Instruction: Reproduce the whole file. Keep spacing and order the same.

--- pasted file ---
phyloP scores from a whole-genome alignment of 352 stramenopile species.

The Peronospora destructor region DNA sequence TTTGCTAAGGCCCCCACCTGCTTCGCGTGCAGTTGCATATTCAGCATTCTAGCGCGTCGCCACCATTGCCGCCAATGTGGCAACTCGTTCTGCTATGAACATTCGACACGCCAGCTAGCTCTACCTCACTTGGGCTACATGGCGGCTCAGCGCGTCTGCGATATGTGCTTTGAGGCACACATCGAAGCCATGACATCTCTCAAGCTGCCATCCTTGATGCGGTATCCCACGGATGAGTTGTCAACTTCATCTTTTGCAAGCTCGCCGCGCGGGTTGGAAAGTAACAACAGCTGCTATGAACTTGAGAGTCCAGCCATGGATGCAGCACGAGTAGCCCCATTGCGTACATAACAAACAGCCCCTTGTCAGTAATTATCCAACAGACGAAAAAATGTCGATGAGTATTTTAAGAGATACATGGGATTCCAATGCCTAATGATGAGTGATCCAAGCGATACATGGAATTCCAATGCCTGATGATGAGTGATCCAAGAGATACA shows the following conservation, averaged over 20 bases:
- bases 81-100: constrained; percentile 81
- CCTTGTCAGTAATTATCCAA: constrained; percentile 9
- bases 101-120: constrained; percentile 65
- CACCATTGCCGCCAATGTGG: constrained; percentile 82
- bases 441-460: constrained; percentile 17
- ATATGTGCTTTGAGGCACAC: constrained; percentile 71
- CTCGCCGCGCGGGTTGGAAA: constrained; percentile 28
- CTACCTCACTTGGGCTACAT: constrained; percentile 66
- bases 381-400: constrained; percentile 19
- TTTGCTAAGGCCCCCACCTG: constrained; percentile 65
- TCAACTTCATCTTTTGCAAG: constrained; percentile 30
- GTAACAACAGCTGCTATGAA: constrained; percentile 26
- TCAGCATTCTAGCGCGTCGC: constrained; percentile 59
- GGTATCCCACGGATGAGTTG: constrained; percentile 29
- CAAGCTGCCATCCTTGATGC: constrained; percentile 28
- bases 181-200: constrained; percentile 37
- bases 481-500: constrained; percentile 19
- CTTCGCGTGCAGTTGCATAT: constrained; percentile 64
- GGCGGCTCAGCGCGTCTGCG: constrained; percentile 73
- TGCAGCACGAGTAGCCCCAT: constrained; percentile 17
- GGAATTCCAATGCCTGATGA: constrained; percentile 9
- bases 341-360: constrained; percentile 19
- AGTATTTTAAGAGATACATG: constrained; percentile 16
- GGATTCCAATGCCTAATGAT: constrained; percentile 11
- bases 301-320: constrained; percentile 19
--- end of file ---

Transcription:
phyloP scores from a whole-genome alignment of 352 stramenopile species.

The Peronospora destructor region DNA sequence TTTGCTAAGGCCCCCACCTGCTTCGCGTGCAGTTGCATATTCAGCATTCTAGCGCGTCGCCACCATTGCCGCCAATGTGGCAACTCGTTCTGCTATGAACATTCGACACGCCAGCTAGCTCTACCTCACTTGGGCTACATGGCGGCTCAGCGCGTCTGCGATATGTGCTTTGAGGCACACATCGAAGCCATGACATCTCTCAAGCTGCCATCCTTGATGCGGTATCCCACGGATGAGTTGTCAACTTCATCTTTTGCAAGCTCGCCGCGCGGGTTGGAAAGTAACAACAGCTGCTATGAACTTGAGAGTCCAGCCATGGATGCAGCACGAGTAGCCCCATTGCGTACATAACAAACAGCCCCTTGTCAGTAATTATCCAACAGACGAAAAAATGTCGATGAGTATTTTAAGAGATACATGGGATTCCAATGCCTAATGATGAGTGATCCAAGCGATACATGGAATTCCAATGCCTGATGATGAGTGATCCAAGAGATACA shows the following conservation, averaged over 20 bases:
- bases 81-100: constrained; percentile 81
- CCTTGTCAGTAATTATCCAA: constrained; percentile 9
- bases 101-120: constrained; percentile 65
- CACCATTGCCGCCAATGTGG: constrained; percentile 82
- bases 441-460: constrained; percentile 17
- ATATGTGCTTTGAGGCACAC: constrained; percentile 71
- CTCGCCGCGCGGGTTGGAAA: constrained; percentile 28
- CTACCTCACTTGGGCTACAT: constrained; percentile 66
- bases 381-400: constrained; percentile 19
- TTTGCTAAGGCCCCCACCTG: constrained; percentile 65
- TCAACTTCATCTTTTGCAAG: constrained; percentile 30
- GTAACAACAGCTGCTATGAA: constrained; percentile 26
- TCAGCATTCTAGCGCGTCGC: constrained; percentile 59
- GGTATCCCACGGATGAGTTG: constrained; percentile 29
- CAAGCTGCCATCCTTGATGC: constrained; percentile 28
- bases 181-200: constrained; percentile 37
- bases 481-500: constrained; percentile 19
- CTTCGCGTGCAGTTGCATAT: constrained; percentile 64
- GGCGGCTCAGCGCGTCTGCG: constrained; percentile 73
- TGCAGCACGAGTAGCCCCAT: constrained; percentile 17
- GGAATTCCAATGCCTGATGA: constrained; percentile 9
- bases 341-360: constrained; percentile 19
- AGTATTTTAAGAGATACATG: constrained; percentile 16
- GGATTCCAATGCCTAATGAT: constrained; percentile 11
- bases 301-320: constrained; percentile 19